Social Emotional Learning at Home

My second child would become easily overwhelmed as a toddler. If we were shopping at the mall, she would start crying and want to go home. All the noise, sights, and smells would assault her senses until she seemed to just fall apart. I remember feeling equal parts anguish and annoyance when her wailing began. Anguish because I knew she was genuinely upset, and annoyance because I didn’t want her emotional fragility to prevent me from purchasing the items we’d come to buy.

Emotional regulation is a skill that children acquire over time. But, like many developmental skills, we do not have to wait for a child to figure it out on their own. Parents and caregivers can encourage social and emotional learning (SEL) through specific cues and practices. In fact, psychologists and educators say that fostering SEL from an early age is key to helping children lead happy and purposeful lives.

SEL focuses especially on cultivating a child’s emotional self-awareness. Children need to learn how to recognize and name their emotions, as well as how to manage and communicate them effectively. When we respond to a preschooler’s sudden cry at the sight of a strange dog by saying, “You seem afraid,” we are helping that child build an emotional vocabulary. And by stating the emotion as a possibility rather than a given, we leave space for the child to correct our assessment if we’re wrong: “No mommy, I’m mad. The doggy’s barking hurts my ears!”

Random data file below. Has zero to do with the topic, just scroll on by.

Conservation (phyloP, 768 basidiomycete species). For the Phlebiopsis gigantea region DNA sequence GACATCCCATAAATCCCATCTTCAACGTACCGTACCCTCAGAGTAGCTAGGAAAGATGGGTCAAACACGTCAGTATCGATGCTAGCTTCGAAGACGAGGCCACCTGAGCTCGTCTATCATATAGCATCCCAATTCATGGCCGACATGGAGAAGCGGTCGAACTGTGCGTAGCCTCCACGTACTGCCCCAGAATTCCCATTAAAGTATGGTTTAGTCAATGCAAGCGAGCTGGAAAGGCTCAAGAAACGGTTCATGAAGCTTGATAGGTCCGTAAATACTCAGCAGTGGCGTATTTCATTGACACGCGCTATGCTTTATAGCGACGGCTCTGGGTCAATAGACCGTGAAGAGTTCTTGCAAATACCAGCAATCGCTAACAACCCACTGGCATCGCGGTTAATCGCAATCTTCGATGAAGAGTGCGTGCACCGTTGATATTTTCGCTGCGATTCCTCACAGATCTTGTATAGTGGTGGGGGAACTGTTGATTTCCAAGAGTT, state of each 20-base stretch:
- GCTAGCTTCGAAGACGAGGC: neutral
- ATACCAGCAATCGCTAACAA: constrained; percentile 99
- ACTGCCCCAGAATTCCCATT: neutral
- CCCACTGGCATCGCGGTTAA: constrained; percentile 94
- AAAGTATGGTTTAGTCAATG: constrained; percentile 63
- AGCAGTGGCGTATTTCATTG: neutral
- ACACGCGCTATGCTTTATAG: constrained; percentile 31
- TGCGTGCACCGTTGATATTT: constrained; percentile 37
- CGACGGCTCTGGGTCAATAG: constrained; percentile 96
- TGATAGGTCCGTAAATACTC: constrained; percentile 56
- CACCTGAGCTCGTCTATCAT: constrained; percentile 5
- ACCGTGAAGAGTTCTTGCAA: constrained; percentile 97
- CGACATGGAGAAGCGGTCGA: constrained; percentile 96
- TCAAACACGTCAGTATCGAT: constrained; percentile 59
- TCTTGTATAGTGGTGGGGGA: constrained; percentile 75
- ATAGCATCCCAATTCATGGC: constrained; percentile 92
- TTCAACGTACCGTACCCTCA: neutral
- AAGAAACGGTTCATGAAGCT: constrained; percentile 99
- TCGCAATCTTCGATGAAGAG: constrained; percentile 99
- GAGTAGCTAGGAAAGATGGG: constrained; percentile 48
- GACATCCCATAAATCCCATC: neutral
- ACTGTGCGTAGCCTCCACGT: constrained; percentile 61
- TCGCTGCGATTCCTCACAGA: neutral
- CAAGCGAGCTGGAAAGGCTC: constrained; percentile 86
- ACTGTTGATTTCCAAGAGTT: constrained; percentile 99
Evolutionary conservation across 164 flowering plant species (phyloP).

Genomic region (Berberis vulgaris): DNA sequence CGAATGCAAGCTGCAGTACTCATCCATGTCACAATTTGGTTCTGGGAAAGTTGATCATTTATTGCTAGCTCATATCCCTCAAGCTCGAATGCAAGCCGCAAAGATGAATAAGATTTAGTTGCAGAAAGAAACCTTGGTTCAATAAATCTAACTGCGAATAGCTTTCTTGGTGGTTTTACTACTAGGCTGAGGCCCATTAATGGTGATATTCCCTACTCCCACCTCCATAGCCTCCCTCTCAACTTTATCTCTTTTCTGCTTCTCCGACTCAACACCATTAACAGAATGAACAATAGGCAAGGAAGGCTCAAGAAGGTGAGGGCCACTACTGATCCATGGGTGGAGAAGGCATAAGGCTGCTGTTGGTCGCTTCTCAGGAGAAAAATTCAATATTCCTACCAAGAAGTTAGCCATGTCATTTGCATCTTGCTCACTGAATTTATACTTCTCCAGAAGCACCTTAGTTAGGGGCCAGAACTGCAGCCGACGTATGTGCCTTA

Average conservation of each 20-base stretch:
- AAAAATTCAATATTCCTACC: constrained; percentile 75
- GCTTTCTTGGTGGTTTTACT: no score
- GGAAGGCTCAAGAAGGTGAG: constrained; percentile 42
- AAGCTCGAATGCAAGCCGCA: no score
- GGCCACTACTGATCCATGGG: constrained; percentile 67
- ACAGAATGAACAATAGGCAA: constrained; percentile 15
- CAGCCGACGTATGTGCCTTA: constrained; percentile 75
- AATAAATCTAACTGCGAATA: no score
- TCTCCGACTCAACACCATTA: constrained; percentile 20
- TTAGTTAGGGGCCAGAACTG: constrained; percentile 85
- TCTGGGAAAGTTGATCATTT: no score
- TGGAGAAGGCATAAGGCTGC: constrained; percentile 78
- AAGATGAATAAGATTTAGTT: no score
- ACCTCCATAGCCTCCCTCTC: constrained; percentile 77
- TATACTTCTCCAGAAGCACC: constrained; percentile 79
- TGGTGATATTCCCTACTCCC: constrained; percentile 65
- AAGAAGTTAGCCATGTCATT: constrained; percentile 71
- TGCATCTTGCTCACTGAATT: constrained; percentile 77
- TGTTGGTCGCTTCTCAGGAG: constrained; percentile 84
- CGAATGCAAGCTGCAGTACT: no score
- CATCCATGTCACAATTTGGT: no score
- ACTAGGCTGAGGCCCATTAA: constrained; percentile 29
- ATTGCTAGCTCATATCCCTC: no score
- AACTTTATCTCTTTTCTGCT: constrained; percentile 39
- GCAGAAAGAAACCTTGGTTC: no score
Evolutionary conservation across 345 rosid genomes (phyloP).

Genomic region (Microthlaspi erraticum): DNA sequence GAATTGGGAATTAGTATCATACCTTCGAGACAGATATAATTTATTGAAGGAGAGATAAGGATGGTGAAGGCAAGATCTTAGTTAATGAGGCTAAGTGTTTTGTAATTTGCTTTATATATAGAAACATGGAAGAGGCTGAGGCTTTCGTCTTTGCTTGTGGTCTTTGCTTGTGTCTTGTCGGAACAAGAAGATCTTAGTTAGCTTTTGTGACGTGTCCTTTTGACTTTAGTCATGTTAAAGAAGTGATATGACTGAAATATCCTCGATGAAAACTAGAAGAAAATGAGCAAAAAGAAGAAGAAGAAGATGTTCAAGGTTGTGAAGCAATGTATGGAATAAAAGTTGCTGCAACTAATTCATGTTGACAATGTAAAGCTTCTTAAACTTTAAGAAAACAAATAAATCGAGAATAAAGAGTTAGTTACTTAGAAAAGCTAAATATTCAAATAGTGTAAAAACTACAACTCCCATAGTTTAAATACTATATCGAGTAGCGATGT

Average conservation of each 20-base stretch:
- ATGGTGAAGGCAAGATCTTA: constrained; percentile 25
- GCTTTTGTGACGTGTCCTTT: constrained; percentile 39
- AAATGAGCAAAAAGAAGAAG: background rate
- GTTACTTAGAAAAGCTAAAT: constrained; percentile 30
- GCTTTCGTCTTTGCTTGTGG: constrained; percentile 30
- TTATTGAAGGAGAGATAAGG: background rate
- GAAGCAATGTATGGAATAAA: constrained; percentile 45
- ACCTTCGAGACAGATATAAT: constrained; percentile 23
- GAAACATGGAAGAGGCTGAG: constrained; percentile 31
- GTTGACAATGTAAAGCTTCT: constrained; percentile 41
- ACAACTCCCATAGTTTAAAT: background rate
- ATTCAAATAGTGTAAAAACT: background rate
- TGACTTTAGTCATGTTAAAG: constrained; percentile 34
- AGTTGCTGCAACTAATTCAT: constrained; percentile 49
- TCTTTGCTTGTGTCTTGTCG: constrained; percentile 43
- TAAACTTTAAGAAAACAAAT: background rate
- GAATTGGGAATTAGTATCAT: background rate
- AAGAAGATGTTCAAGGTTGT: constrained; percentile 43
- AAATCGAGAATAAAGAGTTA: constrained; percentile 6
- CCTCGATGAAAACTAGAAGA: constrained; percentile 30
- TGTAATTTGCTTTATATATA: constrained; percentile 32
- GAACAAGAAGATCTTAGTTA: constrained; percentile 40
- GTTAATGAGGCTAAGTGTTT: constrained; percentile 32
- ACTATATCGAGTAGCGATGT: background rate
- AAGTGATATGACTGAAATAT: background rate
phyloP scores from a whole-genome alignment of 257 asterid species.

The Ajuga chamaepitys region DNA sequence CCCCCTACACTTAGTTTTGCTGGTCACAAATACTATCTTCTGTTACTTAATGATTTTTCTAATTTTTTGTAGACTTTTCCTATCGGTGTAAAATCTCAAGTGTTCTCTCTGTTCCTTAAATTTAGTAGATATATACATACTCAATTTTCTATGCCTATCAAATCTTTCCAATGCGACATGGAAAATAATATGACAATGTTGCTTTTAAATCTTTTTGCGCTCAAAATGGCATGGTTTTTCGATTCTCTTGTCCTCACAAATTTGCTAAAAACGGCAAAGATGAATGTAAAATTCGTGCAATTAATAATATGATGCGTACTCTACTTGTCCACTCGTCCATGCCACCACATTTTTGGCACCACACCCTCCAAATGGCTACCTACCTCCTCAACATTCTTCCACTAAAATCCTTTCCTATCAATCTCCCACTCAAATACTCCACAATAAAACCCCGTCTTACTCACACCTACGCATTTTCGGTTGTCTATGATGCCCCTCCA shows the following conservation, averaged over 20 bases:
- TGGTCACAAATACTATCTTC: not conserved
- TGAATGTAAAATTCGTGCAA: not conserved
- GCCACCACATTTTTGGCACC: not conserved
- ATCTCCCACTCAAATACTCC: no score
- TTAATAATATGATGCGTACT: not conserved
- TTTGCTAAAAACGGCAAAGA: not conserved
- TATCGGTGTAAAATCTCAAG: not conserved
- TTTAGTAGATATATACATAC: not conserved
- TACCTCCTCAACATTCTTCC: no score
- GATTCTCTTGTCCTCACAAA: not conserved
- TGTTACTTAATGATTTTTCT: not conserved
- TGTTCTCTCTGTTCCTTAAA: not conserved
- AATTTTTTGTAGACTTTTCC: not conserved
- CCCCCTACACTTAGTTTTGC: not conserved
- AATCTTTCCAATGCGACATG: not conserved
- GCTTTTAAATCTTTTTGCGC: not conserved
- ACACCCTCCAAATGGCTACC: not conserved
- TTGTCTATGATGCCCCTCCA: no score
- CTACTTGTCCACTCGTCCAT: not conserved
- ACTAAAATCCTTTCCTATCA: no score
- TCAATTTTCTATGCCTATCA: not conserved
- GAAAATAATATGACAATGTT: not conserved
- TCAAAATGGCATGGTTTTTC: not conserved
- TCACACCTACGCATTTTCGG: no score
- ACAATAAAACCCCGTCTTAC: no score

Educator Lorea Martínez Pérez says this approach also teaches children to honor their emotions as friends who are trying to give them an important message. However, she notes that adults and other children sometimes communicate a different message: that some (or all) emotions are bad and must be suppressed or ignored. This can lead to children masking certain emotions and overexpressing others, which can harm relationships and undermine healthy spiritual development.

The best way to avoid sending faulty messages to children is to reflect on the messages we heard ourselves as children. Even though all children are neurologically wired to experience a wide range of emotions, many societies expect their members to conform to gender, class, or cultural norms of emotional expression. Boys have historically been told to avoid emotions that show weakness, such as fear or anxiety, whereas girls were free to cry or scream in fright. Ask yourself the following questions:

  • What were the emotional gender norms when you were young?
  • How were emotions handled in your childhood home?
  • Did other people expect you to express yourself emotionally in certain ways because of your race or ethnicity?

Becoming more self-aware of your own SEL will help you decide which norms you want to pass on to your children and which you want to relinquish. For example, if your family of origin or cultural norms discourage expressions of anger and you disagree, experiment with respectful ways that you and your child can communicate socially taboo emotions. Saying, “I’m angry that you didn’t share the last piece of cake” communicates more directly than “I hate you!” and is more likely to preserve caring relationships, as does leaving the room to punch a pillow when frustrated rather than shouting “You make me sick!”

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